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Drinking sea water can be deadly as it contains too much salt, basically de-hydrating the body. Normal tap water contains little salt and is good for re-hydration. My question: How much salt needs to be dissolved in water such that it does not hydrate nor de-hydrate? For instance, would a physiologic saline solution (9 grams of salt per liter of water) meet this criterion?

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    $\begingroup$ You are looking for physiological saline which is isotonic to most tissues. It is about 0.9% w/v, which equates to ~9g NaCl per liter water. $\endgroup$ – kmm Nov 16 '14 at 17:25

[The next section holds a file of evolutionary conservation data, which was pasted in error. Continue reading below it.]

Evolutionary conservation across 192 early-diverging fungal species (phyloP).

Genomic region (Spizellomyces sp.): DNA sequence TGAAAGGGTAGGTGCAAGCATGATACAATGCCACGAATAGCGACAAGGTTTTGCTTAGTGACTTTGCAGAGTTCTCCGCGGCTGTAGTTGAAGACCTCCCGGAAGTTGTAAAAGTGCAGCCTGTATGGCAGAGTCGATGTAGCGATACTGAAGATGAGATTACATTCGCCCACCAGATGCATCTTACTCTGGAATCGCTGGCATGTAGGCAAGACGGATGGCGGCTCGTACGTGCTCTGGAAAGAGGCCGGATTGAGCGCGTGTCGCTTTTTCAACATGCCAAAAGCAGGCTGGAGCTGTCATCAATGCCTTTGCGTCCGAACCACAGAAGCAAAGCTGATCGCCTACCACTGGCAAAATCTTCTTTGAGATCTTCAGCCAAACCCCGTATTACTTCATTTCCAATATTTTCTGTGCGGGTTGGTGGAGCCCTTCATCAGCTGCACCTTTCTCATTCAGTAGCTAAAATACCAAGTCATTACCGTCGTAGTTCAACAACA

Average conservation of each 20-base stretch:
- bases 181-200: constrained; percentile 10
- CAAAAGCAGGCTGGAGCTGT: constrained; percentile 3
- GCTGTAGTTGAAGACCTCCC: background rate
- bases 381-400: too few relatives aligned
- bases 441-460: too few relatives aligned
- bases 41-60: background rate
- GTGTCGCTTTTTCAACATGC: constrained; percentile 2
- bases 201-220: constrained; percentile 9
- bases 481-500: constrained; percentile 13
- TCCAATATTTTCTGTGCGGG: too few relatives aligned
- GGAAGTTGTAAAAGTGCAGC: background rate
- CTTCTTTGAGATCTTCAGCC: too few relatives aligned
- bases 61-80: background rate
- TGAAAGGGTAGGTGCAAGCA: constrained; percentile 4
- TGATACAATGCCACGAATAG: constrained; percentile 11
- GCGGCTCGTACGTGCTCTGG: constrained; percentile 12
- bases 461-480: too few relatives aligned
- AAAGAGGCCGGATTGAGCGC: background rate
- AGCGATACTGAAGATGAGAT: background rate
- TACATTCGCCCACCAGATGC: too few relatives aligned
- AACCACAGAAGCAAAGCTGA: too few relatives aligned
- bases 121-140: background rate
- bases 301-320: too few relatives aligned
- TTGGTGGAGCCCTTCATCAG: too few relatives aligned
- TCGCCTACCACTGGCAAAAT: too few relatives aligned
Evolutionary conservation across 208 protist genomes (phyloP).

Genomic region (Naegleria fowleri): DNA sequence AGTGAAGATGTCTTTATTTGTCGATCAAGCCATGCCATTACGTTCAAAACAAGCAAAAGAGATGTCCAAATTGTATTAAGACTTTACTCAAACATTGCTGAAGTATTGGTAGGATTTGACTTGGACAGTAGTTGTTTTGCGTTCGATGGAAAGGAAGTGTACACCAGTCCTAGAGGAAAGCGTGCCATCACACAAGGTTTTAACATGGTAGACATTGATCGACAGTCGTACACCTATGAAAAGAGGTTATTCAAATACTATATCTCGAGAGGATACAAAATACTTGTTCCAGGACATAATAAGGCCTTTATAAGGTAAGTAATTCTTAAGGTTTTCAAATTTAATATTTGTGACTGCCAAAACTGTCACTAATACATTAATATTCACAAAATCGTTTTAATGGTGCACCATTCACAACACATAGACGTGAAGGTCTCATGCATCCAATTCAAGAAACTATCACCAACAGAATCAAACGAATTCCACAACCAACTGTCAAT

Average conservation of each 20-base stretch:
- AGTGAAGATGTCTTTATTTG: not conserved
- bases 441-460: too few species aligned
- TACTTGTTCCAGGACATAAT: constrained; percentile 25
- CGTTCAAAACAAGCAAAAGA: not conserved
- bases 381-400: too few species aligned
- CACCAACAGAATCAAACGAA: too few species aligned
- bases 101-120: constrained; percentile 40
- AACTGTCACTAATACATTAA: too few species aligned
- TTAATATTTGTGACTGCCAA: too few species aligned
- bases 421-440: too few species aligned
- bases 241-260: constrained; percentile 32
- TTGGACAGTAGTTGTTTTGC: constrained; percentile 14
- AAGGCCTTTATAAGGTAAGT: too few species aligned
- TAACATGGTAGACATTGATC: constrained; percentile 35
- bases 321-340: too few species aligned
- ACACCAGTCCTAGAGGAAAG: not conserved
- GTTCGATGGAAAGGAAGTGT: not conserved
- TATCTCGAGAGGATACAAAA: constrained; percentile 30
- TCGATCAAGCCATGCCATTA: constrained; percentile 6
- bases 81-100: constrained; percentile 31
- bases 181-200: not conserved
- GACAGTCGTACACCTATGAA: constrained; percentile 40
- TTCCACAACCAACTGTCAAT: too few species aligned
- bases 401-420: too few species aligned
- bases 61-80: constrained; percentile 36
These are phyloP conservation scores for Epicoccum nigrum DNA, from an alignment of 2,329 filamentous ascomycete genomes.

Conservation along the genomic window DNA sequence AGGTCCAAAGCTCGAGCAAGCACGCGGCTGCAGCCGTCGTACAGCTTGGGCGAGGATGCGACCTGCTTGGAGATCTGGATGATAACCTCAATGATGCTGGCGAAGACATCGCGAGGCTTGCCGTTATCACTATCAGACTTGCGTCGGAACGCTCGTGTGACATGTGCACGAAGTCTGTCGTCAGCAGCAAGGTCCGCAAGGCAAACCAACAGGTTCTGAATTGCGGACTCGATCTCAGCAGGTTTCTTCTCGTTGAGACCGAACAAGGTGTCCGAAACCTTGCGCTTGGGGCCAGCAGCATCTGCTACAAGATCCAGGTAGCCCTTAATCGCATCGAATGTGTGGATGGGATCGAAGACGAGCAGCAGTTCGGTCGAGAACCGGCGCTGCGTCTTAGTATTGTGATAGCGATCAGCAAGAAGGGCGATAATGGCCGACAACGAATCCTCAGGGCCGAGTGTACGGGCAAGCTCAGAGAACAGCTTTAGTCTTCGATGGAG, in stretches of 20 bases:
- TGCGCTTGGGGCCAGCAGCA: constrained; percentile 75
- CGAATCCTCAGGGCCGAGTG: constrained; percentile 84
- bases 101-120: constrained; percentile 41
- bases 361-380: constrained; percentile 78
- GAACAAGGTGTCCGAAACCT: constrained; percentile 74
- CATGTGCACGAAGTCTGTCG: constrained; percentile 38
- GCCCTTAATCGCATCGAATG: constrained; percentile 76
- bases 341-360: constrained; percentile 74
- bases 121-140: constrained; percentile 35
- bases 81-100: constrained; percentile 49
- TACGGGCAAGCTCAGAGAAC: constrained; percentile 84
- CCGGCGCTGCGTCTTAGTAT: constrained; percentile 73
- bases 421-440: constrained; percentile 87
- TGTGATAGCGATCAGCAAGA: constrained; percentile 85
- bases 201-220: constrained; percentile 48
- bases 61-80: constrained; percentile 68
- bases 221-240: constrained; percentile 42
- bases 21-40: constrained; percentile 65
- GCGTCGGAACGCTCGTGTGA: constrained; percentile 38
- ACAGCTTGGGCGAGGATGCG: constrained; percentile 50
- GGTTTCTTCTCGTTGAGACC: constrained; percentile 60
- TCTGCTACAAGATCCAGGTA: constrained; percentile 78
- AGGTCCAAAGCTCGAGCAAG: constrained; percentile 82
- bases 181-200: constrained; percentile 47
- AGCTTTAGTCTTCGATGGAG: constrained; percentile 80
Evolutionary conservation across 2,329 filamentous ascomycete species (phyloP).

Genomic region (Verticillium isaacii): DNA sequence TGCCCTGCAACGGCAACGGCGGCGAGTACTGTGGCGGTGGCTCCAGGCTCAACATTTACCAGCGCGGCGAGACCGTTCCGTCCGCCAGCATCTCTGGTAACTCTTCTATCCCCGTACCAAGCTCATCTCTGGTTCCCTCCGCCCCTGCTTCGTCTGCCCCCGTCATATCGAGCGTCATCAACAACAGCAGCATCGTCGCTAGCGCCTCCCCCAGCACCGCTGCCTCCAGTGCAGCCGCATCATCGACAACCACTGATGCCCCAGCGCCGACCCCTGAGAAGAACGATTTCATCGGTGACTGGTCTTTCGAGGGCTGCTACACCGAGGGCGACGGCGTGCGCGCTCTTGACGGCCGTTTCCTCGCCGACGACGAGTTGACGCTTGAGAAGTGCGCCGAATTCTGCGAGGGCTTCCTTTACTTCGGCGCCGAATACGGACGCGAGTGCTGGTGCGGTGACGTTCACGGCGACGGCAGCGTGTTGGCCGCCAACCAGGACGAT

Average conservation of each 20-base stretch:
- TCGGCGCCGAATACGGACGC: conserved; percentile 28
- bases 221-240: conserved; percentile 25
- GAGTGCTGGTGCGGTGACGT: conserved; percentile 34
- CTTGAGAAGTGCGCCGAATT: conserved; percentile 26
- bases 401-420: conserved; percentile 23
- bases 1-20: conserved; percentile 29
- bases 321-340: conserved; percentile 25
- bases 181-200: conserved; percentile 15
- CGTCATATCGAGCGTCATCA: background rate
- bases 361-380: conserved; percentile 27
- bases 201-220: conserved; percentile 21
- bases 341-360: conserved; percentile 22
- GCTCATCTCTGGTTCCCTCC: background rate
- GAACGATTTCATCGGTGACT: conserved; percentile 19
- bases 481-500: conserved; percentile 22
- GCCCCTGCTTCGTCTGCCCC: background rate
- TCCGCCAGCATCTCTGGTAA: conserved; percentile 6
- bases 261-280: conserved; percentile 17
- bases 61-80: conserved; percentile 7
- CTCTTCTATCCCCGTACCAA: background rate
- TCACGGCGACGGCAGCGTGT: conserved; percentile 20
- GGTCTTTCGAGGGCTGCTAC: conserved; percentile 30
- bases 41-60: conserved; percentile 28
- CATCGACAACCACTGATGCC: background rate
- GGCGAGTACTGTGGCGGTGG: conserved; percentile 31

• $\begingroup$ @kmm I thought isotonic solutions were often used in sports for rehydration? $\endgroup$ – AliceD Nov 16 '14 at 23:26
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    $\begingroup$ @anongoodnurse Why do you say that? There are solutions that can be isosmotic with the cytoplasm. I agree that the cytoplasm can have small variations in osmolarity and you may not find a mathematically exact universal isotonic solution. Why do you think 0.9% saline won't be grossly isosmotic? $\endgroup$ – WYSIWYG Jul 2 '15 at 14:44
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    $\begingroup$ @anongoodnurse That still makes no sense. What about solutions that are perfectly balanced between the body-needs-solutes and body-doesn't-need-solutes? $\endgroup$ – Etheryte Jul 2 '15 at 23:13
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    $\begingroup$ @Nit Oh sorry.. there was a confusion. I thought you asked anongoodnurse to read about loops of henle etc. Sorry. However you have to work on your other question- on terminologies and w.r.t addition of your own analysis on the issue. $\endgroup$ – WYSIWYG Jul 3 '15 at 9:18